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dc.contributor.authorGable, Lance
dc.contributor.authorRam, Natalie
dc.contributor.authorRam, Jeffrey L
dc.date.accessioned2020-12-07T21:44:03Z
dc.date.available2020-12-07T21:44:03Z
dc.date.issued2020-06-24
dc.identifier.urihttp://hdl.handle.net/10713/14205
dc.description.abstractScientists have observed that molecular markers for COVID-19 can be detected in wastewater of infected communities both during an outbreak and, in some cases, before the first case is confirmed. The Centers for Disease Control and Prevention and other government entities are considering whether to add community surveillance through wastewater monitoring to assist in tracking disease prevalence and guiding public health responses to the COVID-19 pandemic. This scientific breakthrough may lead to many useful potential applications for tracking disease, intensifying testing, initiating social distancing or quarantines, and even lifting restrictions once a cessation of infection is detected and confirmed. Yet, new technologies developed in response to a public health crisis may raise difficult legal and ethical questions about how such technologies may impact both the public health and civil liberties of the population. This paper describes recent scientific evidence regarding COVID-19 detection in wastewater, identifying public health benefits that may result from this breakthrough, as well as the limitations of existing data. The paper then assesses the legal and ethical implications of implementing policy based on positive sewage signals. It concludes that the first step to implementing legal and ethical wastewater monitoring is to develop scientific understanding. Even if reliability and efficacy are established, limits on sample and data collection, use, and sharing must also be considered to prevent undermining privacy and autonomy in order to implement these public health strategies consistent with legal and ethical considerations.en_US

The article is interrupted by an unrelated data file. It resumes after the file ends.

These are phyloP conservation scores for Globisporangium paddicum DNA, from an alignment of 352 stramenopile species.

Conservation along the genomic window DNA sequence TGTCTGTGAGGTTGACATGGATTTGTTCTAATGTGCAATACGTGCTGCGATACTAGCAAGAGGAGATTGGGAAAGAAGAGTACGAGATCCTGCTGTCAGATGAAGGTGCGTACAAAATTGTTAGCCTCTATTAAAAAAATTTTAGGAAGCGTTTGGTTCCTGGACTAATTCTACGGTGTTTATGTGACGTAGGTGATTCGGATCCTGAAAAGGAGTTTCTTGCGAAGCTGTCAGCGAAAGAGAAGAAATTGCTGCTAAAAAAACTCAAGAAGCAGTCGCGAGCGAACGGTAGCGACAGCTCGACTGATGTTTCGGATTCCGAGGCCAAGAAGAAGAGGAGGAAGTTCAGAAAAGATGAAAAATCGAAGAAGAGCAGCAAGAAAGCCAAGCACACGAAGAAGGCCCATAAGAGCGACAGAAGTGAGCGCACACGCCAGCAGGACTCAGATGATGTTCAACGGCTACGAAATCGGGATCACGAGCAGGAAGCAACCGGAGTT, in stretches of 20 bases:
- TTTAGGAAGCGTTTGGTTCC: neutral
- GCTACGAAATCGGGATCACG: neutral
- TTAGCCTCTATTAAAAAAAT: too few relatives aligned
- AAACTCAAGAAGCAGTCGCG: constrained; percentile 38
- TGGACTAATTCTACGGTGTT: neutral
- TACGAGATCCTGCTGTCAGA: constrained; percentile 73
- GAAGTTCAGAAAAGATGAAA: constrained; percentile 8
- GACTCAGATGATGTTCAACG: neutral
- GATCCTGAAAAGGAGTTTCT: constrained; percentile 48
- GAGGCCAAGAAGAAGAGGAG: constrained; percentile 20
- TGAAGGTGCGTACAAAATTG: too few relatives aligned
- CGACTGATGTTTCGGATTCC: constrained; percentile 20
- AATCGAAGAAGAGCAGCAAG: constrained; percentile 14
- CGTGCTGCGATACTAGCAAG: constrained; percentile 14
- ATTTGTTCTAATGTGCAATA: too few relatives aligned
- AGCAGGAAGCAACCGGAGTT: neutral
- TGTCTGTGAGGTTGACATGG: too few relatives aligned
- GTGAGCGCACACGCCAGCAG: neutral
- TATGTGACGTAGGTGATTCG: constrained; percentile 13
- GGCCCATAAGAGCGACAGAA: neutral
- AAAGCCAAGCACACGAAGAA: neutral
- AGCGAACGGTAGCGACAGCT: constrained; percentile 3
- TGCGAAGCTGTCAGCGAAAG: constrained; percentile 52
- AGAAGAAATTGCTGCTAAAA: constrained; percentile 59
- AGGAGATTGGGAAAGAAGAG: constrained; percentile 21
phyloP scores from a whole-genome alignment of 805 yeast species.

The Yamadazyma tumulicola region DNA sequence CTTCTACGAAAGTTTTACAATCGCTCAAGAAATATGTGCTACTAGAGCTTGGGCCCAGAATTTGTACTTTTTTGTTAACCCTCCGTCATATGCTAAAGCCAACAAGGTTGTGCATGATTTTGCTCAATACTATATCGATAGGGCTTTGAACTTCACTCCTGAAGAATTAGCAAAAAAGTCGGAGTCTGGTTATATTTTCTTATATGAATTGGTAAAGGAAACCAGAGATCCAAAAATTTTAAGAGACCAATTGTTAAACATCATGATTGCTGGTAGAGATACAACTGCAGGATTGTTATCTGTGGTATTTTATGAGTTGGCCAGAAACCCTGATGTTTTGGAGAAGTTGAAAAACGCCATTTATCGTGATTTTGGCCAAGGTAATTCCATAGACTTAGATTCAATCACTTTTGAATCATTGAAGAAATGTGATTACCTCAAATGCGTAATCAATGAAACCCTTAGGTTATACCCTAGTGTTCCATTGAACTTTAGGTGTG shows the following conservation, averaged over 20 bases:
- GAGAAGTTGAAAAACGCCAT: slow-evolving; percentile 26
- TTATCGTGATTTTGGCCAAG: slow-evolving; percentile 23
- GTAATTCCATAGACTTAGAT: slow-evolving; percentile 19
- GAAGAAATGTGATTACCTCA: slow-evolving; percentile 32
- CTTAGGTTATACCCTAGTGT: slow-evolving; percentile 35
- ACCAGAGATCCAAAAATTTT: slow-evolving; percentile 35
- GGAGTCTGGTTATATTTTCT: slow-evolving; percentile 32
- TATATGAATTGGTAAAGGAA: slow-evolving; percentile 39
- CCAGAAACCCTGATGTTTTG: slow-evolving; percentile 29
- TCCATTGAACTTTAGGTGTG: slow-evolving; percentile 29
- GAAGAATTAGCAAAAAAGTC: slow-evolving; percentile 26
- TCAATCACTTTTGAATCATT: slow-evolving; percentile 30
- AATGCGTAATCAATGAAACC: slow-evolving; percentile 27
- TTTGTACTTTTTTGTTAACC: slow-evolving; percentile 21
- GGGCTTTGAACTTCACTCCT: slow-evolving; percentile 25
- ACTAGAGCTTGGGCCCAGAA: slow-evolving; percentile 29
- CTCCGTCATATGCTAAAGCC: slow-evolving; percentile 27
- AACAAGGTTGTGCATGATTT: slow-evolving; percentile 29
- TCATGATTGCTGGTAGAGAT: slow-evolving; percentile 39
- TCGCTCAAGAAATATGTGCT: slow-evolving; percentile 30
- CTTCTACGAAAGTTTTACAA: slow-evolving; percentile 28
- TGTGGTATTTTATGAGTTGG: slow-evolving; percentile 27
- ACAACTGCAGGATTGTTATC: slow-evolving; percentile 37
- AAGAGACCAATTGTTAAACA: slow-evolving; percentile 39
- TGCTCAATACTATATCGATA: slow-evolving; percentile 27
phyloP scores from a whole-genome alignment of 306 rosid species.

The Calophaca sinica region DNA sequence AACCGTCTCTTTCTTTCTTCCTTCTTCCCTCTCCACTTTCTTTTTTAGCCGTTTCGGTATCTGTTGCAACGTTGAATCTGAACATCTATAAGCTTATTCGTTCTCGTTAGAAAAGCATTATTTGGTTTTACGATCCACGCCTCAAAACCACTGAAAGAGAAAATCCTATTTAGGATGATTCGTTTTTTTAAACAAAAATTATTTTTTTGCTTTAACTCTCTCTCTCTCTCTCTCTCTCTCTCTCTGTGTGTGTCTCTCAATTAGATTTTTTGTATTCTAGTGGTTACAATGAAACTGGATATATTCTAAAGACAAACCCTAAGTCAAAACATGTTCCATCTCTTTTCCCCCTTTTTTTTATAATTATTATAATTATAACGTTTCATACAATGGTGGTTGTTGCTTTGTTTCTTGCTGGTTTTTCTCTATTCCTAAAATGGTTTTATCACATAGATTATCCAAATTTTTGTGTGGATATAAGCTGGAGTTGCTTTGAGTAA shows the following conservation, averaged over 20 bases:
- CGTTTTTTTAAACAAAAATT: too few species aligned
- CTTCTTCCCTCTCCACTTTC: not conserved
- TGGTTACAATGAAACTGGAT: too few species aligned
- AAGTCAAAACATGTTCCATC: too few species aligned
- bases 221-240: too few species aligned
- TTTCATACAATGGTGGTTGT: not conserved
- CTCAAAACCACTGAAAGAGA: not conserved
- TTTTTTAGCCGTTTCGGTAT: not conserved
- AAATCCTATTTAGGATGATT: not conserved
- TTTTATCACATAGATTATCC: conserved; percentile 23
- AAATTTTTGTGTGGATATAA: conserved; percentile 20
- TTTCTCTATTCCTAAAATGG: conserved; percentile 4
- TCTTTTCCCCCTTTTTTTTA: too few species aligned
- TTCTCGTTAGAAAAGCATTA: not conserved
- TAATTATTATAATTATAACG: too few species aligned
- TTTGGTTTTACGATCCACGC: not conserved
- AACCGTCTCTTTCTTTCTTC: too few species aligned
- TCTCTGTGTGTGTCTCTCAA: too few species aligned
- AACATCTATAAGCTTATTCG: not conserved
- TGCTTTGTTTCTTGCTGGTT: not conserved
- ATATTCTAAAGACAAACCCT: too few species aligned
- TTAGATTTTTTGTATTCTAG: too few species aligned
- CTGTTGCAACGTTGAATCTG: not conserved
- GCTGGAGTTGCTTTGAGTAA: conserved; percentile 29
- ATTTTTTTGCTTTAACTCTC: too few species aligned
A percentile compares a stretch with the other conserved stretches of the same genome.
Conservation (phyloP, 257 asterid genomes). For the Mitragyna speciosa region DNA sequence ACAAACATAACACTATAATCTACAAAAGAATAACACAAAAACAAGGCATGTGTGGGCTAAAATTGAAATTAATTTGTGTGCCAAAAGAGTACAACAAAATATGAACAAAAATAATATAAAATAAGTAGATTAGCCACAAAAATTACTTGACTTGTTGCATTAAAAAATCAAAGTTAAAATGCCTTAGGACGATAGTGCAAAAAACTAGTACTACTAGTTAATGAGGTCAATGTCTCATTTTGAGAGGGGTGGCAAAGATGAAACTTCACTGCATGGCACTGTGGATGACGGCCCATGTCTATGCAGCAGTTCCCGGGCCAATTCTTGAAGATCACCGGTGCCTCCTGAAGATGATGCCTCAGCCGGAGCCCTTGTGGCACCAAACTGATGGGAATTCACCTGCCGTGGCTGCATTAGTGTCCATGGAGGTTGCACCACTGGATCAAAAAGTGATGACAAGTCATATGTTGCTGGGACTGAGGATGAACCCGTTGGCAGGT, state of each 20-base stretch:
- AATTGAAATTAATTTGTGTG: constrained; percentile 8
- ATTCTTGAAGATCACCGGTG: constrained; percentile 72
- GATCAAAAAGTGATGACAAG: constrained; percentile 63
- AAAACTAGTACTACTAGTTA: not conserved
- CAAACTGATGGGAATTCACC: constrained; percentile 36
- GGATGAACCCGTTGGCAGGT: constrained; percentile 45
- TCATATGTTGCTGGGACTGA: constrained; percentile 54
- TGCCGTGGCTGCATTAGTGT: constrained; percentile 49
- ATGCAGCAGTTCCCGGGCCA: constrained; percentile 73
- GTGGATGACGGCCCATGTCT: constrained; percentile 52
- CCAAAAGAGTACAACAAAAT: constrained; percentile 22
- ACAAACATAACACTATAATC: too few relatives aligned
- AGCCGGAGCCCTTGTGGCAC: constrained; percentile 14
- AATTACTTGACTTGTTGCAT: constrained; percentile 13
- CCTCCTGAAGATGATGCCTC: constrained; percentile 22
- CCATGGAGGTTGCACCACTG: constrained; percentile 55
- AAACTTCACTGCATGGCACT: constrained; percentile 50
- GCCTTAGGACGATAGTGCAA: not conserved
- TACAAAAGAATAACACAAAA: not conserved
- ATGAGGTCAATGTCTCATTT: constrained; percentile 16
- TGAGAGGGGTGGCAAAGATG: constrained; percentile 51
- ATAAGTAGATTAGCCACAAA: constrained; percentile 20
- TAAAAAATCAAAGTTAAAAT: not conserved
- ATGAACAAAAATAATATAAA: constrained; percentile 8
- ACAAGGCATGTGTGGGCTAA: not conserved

dc.description.urihttps://doi.org/10.1093/jlb/lsaa039en_US
dc.language.isoenen_US
dc.publisherOxford University Pressen_US
dc.relation.ispartofJournal of Law and the Biosciencesen_US
dc.rights© The Author(s) 2020. Published by Oxford University Press on behalf of Duke University School of Law, Harvard Law School, Oxford University Press, and Stanford Law School. All rights reserved. For permissions, please e-mail: journals.permissions@oup.com.en_US
dc.subjectmonitoringen_US
dc.subjectprivacyen_US
dc.subjectpublic healthen_US
dc.subjectquarantineen_US
dc.subjectsewageen_US
dc.subjectsurveillanceen_US
dc.titleLegal and ethical implications of wastewater monitoring of SARS-CoV-2 for COVID-19 surveillance.en_US
dc.typeArticleen_US
dc.identifier.doi10.1093/jlb/lsaa039
dc.identifier.pmid32793373
dc.source.volume7
dc.source.issue1
dc.source.beginpagelsaa039
dc.source.endpage
dc.source.countryEngland


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